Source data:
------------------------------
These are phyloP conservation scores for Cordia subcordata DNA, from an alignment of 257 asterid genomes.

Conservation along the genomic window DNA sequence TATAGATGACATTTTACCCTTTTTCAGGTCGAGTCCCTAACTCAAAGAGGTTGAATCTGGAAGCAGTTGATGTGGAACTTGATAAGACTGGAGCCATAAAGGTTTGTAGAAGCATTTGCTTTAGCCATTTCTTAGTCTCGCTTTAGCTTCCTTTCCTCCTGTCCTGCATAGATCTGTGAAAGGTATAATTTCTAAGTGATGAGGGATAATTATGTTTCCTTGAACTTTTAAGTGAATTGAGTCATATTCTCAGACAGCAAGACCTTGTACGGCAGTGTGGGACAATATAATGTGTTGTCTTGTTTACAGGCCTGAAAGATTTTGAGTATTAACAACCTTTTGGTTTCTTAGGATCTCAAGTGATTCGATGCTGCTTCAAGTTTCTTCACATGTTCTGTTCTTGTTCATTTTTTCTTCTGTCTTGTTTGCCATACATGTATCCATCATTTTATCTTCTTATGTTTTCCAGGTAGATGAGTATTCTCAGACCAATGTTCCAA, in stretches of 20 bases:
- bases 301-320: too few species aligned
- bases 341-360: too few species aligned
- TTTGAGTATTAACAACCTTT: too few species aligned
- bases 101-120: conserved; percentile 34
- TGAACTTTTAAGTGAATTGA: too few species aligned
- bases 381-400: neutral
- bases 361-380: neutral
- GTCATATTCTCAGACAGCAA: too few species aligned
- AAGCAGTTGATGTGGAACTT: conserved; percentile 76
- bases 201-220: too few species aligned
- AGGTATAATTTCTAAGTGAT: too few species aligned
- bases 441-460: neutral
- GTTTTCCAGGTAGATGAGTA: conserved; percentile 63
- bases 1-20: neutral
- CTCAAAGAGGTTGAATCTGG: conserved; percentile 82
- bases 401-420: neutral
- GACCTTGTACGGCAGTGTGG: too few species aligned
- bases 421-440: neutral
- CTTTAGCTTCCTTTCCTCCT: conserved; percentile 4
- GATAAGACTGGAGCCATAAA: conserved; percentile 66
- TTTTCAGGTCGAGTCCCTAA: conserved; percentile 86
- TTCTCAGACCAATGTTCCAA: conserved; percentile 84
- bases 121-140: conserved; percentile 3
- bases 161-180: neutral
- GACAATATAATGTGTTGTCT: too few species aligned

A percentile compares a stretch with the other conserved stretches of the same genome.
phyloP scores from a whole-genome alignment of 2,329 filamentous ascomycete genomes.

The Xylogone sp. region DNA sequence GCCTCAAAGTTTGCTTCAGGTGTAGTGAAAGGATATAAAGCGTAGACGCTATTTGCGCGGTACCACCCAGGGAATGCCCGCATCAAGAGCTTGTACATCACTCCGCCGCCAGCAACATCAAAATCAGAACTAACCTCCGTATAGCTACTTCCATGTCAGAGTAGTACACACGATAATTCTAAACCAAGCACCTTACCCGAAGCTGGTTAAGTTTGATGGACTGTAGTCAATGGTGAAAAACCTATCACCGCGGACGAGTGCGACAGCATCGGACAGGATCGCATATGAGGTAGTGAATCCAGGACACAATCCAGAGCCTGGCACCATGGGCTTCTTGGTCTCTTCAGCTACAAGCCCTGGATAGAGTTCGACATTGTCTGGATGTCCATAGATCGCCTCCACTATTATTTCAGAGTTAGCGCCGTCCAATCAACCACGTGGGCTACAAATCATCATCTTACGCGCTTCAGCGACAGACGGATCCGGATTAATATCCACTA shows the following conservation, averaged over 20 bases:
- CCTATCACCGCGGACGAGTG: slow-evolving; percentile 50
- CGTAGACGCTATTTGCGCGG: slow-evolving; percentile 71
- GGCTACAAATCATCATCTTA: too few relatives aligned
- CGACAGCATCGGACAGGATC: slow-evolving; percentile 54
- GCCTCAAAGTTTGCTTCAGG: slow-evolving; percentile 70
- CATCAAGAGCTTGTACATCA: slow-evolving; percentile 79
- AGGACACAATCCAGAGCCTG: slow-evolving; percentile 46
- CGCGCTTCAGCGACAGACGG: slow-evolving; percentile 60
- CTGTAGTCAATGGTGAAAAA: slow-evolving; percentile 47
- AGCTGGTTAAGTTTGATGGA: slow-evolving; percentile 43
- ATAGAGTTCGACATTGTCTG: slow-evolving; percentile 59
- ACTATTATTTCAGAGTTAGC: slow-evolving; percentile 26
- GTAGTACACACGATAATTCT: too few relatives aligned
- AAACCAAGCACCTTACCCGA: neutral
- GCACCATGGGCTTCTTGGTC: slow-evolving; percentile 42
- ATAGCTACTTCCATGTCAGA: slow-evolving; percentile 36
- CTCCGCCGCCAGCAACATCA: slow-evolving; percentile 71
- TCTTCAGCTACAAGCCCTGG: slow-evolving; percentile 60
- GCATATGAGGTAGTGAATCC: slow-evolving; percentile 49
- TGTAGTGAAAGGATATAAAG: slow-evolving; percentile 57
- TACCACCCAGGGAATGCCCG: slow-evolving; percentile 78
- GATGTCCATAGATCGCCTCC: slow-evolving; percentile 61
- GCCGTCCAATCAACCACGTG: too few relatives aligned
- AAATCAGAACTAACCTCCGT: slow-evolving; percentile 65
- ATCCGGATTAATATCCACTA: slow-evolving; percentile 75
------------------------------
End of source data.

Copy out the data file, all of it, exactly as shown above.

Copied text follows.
These are phyloP conservation scores for Cordia subcordata DNA, from an alignment of 257 asterid genomes.

Conservation along the genomic window DNA sequence TATAGATGACATTTTACCCTTTTTCAGGTCGAGTCCCTAACTCAAAGAGGTTGAATCTGGAAGCAGTTGATGTGGAACTTGATAAGACTGGAGCCATAAAGGTTTGTAGAAGCATTTGCTTTAGCCATTTCTTAGTCTCGCTTTAGCTTCCTTTCCTCCTGTCCTGCATAGATCTGTGAAAGGTATAATTTCTAAGTGATGAGGGATAATTATGTTTCCTTGAACTTTTAAGTGAATTGAGTCATATTCTCAGACAGCAAGACCTTGTACGGCAGTGTGGGACAATATAATGTGTTGTCTTGTTTACAGGCCTGAAAGATTTTGAGTATTAACAACCTTTTGGTTTCTTAGGATCTCAAGTGATTCGATGCTGCTTCAAGTTTCTTCACATGTTCTGTTCTTGTTCATTTTTTCTTCTGTCTTGTTTGCCATACATGTATCCATCATTTTATCTTCTTATGTTTTCCAGGTAGATGAGTATTCTCAGACCAATGTTCCAA, in stretches of 20 bases:
- bases 301-320: too few species aligned
- bases 341-360: too few species aligned
- TTTGAGTATTAACAACCTTT: too few species aligned
- bases 101-120: conserved; percentile 34
- TGAACTTTTAAGTGAATTGA: too few species aligned
- bases 381-400: neutral
- bases 361-380: neutral
- GTCATATTCTCAGACAGCAA: too few species aligned
- AAGCAGTTGATGTGGAACTT: conserved; percentile 76
- bases 201-220: too few species aligned
- AGGTATAATTTCTAAGTGAT: too few species aligned
- bases 441-460: neutral
- GTTTTCCAGGTAGATGAGTA: conserved; percentile 63
- bases 1-20: neutral
- CTCAAAGAGGTTGAATCTGG: conserved; percentile 82
- bases 401-420: neutral
- GACCTTGTACGGCAGTGTGG: too few species aligned
- bases 421-440: neutral
- CTTTAGCTTCCTTTCCTCCT: conserved; percentile 4
- GATAAGACTGGAGCCATAAA: conserved; percentile 66
- TTTTCAGGTCGAGTCCCTAA: conserved; percentile 86
- TTCTCAGACCAATGTTCCAA: conserved; percentile 84
- bases 121-140: conserved; percentile 3
- bases 161-180: neutral
- GACAATATAATGTGTTGTCT: too few species aligned

A percentile compares a stretch with the other conserved stretches of the same genome.
phyloP scores from a whole-genome alignment of 2,329 filamentous ascomycete genomes.

The Xylogone sp. region DNA sequence GCCTCAAAGTTTGCTTCAGGTGTAGTGAAAGGATATAAAGCGTAGACGCTATTTGCGCGGTACCACCCAGGGAATGCCCGCATCAAGAGCTTGTACATCACTCCGCCGCCAGCAACATCAAAATCAGAACTAACCTCCGTATAGCTACTTCCATGTCAGAGTAGTACACACGATAATTCTAAACCAAGCACCTTACCCGAAGCTGGTTAAGTTTGATGGACTGTAGTCAATGGTGAAAAACCTATCACCGCGGACGAGTGCGACAGCATCGGACAGGATCGCATATGAGGTAGTGAATCCAGGACACAATCCAGAGCCTGGCACCATGGGCTTCTTGGTCTCTTCAGCTACAAGCCCTGGATAGAGTTCGACATTGTCTGGATGTCCATAGATCGCCTCCACTATTATTTCAGAGTTAGCGCCGTCCAATCAACCACGTGGGCTACAAATCATCATCTTACGCGCTTCAGCGACAGACGGATCCGGATTAATATCCACTA shows the following conservation, averaged over 20 bases:
- CCTATCACCGCGGACGAGTG: slow-evolving; percentile 50
- CGTAGACGCTATTTGCGCGG: slow-evolving; percentile 71
- GGCTACAAATCATCATCTTA: too few relatives aligned
- CGACAGCATCGGACAGGATC: slow-evolving; percentile 54
- GCCTCAAAGTTTGCTTCAGG: slow-evolving; percentile 70
- CATCAAGAGCTTGTACATCA: slow-evolving; percentile 79
- AGGACACAATCCAGAGCCTG: slow-evolving; percentile 46
- CGCGCTTCAGCGACAGACGG: slow-evolving; percentile 60
- CTGTAGTCAATGGTGAAAAA: slow-evolving; percentile 47
- AGCTGGTTAAGTTTGATGGA: slow-evolving; percentile 43
- ATAGAGTTCGACATTGTCTG: slow-evolving; percentile 59
- ACTATTATTTCAGAGTTAGC: slow-evolving; percentile 26
- GTAGTACACACGATAATTCT: too few relatives aligned
- AAACCAAGCACCTTACCCGA: neutral
- GCACCATGGGCTTCTTGGTC: slow-evolving; percentile 42
- ATAGCTACTTCCATGTCAGA: slow-evolving; percentile 36
- CTCCGCCGCCAGCAACATCA: slow-evolving; percentile 71
- TCTTCAGCTACAAGCCCTGG: slow-evolving; percentile 60
- GCATATGAGGTAGTGAATCC: slow-evolving; percentile 49
- TGTAGTGAAAGGATATAAAG: slow-evolving; percentile 57
- TACCACCCAGGGAATGCCCG: slow-evolving; percentile 78
- GATGTCCATAGATCGCCTCC: slow-evolving; percentile 61
- GCCGTCCAATCAACCACGTG: too few relatives aligned
- AAATCAGAACTAACCTCCGT: slow-evolving; percentile 65
- ATCCGGATTAATATCCACTA: slow-evolving; percentile 75